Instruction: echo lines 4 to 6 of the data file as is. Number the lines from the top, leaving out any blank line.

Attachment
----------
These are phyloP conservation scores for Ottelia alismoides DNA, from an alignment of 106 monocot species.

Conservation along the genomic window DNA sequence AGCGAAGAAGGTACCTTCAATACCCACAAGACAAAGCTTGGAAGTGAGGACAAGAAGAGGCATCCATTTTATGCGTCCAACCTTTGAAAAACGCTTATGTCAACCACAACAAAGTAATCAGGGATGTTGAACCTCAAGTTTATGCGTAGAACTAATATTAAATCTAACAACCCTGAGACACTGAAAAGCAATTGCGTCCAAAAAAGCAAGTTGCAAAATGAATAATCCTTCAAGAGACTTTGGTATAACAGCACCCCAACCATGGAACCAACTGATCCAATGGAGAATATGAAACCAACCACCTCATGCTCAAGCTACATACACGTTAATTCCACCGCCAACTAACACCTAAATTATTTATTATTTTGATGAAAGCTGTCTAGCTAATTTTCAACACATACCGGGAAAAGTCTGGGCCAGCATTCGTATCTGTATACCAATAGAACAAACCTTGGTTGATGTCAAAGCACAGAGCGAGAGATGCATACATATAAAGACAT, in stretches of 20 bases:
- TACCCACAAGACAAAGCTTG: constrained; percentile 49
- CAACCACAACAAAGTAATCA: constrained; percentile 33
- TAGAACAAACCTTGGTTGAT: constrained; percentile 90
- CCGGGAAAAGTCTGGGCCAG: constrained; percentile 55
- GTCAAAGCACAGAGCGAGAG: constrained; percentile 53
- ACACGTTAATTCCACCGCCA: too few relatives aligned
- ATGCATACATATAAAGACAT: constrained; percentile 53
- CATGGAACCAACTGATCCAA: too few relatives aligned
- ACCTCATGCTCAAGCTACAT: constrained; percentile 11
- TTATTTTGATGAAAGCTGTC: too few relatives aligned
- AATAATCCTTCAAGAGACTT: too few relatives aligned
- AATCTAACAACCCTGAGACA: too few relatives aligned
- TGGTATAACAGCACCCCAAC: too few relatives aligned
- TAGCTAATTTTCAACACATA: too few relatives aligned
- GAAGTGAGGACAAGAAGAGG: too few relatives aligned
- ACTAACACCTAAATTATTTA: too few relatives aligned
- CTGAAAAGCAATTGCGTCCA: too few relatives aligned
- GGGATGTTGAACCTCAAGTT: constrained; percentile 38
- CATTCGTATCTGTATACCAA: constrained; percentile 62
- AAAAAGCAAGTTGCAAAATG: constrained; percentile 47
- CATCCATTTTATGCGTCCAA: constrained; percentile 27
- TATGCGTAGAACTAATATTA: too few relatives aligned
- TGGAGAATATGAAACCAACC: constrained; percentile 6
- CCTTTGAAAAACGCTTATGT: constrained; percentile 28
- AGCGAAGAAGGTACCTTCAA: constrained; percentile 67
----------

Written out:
- CAACCACAACAAAGTAATCA: constrained; percentile 33
- TAGAACAAACCTTGGTTGAT: constrained; percentile 90
- CCGGGAAAAGTCTGGGCCAG: constrained; percentile 55